Apparently, Bloom’s Taxonomy of Cognitive Levels was not included in the large body of research examined in this report.  As traditionally taught (there are variations), Bloom’s Taxonomy is diagrammed in the shape of a pyramid, with Knowledge on the bottom.  Next, is Comprehension, Application, Analysis, Synthesis, and at the top of the pyramid is Evaluation.

So, one might ask, where does vocabulary fit into this Taxonomy?  Vocabulary requires rote memory – apparently, that would be the bottom of the pyramid:  Knowledge.  I assert that if a large vocabulary becomes the new prerequisite to employment in the field of education, what the public will witness is the development of a very cognitively disabled educator workforce.

For instance, based on Abell Foundatian philosophy, a fourth grade teacher giving the following instruction to his class would be considered competent,

“This geometric drawing can be made by drawing a four-inch circle. Draw the horizontal and vertical diameter ab and cd. Mark the point of intersection e. Bisect eb and mark the point of intersection f. With f as a center, and cf as a radius, describe an arc cutting ae. Mark the point of intersection g. With gc as a radius and c as a center, describe two arcs cutting the circumference at h and j. With h and j as centers and the same radius, describe arcs cutting the circumference at k and l. Form a star by connecting c and l, c and k, h and k, l and j, and h and j.”

There are many quality examples of content-specific vocabulary used in the direction above, but I think this teacher would have been better understood by his class if he simply stated, “Draw a star.”  There is a time and a place in a student’s cognitive development when appropriate levels of complexity should be built into instruction.  Those participating in the field of education, should have a background of education in these stages of a child’s development.  Students enrolled in primary and secondary education are not mini-adults, they are in the process of developing into adults.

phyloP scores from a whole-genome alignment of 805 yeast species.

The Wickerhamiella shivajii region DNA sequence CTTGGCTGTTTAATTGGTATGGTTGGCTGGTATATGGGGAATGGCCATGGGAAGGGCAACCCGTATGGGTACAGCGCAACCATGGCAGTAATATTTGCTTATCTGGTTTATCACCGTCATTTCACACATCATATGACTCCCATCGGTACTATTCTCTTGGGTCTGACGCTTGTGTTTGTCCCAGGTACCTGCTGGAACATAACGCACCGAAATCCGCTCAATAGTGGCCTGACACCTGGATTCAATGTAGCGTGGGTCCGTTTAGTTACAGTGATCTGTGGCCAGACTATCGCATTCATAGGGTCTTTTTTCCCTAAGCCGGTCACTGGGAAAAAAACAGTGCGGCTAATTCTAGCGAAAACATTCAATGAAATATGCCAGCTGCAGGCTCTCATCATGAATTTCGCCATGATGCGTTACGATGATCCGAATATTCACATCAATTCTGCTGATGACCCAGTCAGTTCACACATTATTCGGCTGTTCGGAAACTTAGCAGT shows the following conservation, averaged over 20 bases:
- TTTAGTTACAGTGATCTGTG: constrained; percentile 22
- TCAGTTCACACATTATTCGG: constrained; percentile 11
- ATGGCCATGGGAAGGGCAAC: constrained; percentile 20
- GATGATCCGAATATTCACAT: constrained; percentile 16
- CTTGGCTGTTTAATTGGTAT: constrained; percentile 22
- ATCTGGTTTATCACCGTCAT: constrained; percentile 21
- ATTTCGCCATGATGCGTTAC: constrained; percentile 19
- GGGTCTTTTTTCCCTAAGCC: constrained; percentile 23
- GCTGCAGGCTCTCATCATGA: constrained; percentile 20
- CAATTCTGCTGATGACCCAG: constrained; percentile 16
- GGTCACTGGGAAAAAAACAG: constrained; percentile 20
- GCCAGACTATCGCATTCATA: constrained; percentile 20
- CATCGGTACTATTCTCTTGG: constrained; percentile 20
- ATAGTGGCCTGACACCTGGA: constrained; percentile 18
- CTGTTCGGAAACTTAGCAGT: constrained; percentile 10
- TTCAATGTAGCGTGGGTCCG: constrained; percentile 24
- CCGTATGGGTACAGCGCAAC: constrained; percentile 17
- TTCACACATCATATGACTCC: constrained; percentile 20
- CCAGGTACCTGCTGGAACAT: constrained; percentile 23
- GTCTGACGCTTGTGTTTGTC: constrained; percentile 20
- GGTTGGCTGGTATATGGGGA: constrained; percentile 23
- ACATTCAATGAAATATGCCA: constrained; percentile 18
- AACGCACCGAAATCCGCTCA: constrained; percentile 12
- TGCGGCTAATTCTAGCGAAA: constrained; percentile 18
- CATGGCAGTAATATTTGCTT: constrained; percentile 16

I contend that vocabulary allows student access to information, but it is not the appropriate measure of aptitude in higher level cognitive abilities that enable students (and teachers) to process and apply information.

How about I sprinkle in a bit of cognitive theory?  If there is anyone out there who has access to brain scans and can test this theory, I would be exceedingly grateful.

THEORY:  I contend that those who are highly developed in mental processing requiring rote memory (vocabulary and trivia, for instance) function with a lower mental capacity than those who process information conceptually.

Take, for example, a child who was born with sight, but later in life becomes blind – Ray Charles.  When a specific part of the brain becomes inactive, the neurotransmitters that brought information to that part of the brain divert to other parts of the brain.  Ray Charles lost his sight, but his sense of hearing, touch, and smell became more acute.  I believe this is because these senses were enhanced by the neurotransmitters that once supported his sight.

I contend that people who have specific areas of their brain that are highly developed, such in the area of rote memory, are lacking the support of neurotransmitters in other areas of their brain.  Therefore, they can remember much, but they can apply this knowledge to very little.  What should be considered as a highly cognitively developed brain is one that processes information conceptually.  In this case, neurotransmitters would provide balanced support to multiple areas of the brain, not specific areas of the brain.  A person with such a brain would be able to see the whole, and would be able to see how the parts effect the whole, rather than perseverate on specific details that are unrelated and have no pattern.  Those in roles of leadership should be “big picture”, wholistic thinkers.  Those in subordinate positions should be “the detail people.”

If I am correct in my assumption, standardized testing is promoting the stupid and hindering the intelligent.

In truth, my personal belief is that all people have within them special gifts, and all would benefit from strengthening these talents while utilizing the aptitudes of others.  For example, the wholistic thinker needs detail oriented people to bring to light the specifics that may have been overlooked, and those who are focused on detail need the conceptual thinker to capitalize on the strength of the parts, so the whole can function optimally.  So, who is more important?  Also, many people do not function at either end of the two extremes mentioned; they may demonstrate elements of both characteristics, depending upon the situation.  Unfortunately, standardized assessment does not take these truths into account.